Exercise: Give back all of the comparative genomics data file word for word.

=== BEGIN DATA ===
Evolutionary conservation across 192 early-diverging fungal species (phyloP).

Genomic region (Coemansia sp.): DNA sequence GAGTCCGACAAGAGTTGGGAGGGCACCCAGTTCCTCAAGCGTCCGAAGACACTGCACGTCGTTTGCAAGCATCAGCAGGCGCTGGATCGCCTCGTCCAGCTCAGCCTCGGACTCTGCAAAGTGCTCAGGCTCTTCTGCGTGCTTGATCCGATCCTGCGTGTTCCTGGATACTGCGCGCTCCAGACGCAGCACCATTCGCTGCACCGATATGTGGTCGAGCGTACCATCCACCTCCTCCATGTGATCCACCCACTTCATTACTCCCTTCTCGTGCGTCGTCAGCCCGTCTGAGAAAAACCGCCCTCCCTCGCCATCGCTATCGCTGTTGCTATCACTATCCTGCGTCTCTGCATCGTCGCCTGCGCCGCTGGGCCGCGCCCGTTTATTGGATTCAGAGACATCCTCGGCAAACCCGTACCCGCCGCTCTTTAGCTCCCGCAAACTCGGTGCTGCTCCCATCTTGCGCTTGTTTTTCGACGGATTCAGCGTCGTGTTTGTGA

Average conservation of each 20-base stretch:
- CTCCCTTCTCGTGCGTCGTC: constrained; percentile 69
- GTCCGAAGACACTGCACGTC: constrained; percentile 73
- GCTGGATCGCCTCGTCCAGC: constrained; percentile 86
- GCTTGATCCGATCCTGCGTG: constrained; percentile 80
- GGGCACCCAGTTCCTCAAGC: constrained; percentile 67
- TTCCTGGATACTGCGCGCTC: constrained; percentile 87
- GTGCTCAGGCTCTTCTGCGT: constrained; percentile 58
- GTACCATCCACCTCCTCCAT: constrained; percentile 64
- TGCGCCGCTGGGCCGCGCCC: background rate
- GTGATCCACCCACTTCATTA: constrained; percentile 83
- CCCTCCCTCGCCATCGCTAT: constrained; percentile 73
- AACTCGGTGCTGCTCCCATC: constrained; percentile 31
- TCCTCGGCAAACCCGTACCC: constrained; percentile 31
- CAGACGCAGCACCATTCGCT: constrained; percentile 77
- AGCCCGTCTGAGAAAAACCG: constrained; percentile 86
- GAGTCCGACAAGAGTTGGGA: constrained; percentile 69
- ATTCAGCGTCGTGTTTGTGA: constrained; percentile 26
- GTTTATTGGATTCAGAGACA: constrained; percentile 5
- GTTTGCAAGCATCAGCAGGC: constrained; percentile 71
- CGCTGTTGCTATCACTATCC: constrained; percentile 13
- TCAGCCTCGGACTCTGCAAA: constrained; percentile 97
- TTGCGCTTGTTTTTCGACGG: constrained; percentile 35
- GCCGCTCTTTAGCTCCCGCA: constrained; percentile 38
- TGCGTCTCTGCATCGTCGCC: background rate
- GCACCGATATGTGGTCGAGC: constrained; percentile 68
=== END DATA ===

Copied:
Evolutionary conservation across 192 early-diverging fungal species (phyloP).

Genomic region (Coemansia sp.): DNA sequence GAGTCCGACAAGAGTTGGGAGGGCACCCAGTTCCTCAAGCGTCCGAAGACACTGCACGTCGTTTGCAAGCATCAGCAGGCGCTGGATCGCCTCGTCCAGCTCAGCCTCGGACTCTGCAAAGTGCTCAGGCTCTTCTGCGTGCTTGATCCGATCCTGCGTGTTCCTGGATACTGCGCGCTCCAGACGCAGCACCATTCGCTGCACCGATATGTGGTCGAGCGTACCATCCACCTCCTCCATGTGATCCACCCACTTCATTACTCCCTTCTCGTGCGTCGTCAGCCCGTCTGAGAAAAACCGCCCTCCCTCGCCATCGCTATCGCTGTTGCTATCACTATCCTGCGTCTCTGCATCGTCGCCTGCGCCGCTGGGCCGCGCCCGTTTATTGGATTCAGAGACATCCTCGGCAAACCCGTACCCGCCGCTCTTTAGCTCCCGCAAACTCGGTGCTGCTCCCATCTTGCGCTTGTTTTTCGACGGATTCAGCGTCGTGTTTGTGA

Average conservation of each 20-base stretch:
- CTCCCTTCTCGTGCGTCGTC: constrained; percentile 69
- GTCCGAAGACACTGCACGTC: constrained; percentile 73
- GCTGGATCGCCTCGTCCAGC: constrained; percentile 86
- GCTTGATCCGATCCTGCGTG: constrained; percentile 80
- GGGCACCCAGTTCCTCAAGC: constrained; percentile 67
- TTCCTGGATACTGCGCGCTC: constrained; percentile 87
- GTGCTCAGGCTCTTCTGCGT: constrained; percentile 58
- GTACCATCCACCTCCTCCAT: constrained; percentile 64
- TGCGCCGCTGGGCCGCGCCC: background rate
- GTGATCCACCCACTTCATTA: constrained; percentile 83
- CCCTCCCTCGCCATCGCTAT: constrained; percentile 73
- AACTCGGTGCTGCTCCCATC: constrained; percentile 31
- TCCTCGGCAAACCCGTACCC: constrained; percentile 31
- CAGACGCAGCACCATTCGCT: constrained; percentile 77
- AGCCCGTCTGAGAAAAACCG: constrained; percentile 86
- GAGTCCGACAAGAGTTGGGA: constrained; percentile 69
- ATTCAGCGTCGTGTTTGTGA: constrained; percentile 26
- GTTTATTGGATTCAGAGACA: constrained; percentile 5
- GTTTGCAAGCATCAGCAGGC: constrained; percentile 71
- CGCTGTTGCTATCACTATCC: constrained; percentile 13
- TCAGCCTCGGACTCTGCAAA: constrained; percentile 97
- TTGCGCTTGTTTTTCGACGG: constrained; percentile 35
- GCCGCTCTTTAGCTCCCGCA: constrained; percentile 38
- TGCGTCTCTGCATCGTCGCC: background rate
- GCACCGATATGTGGTCGAGC: constrained; percentile 68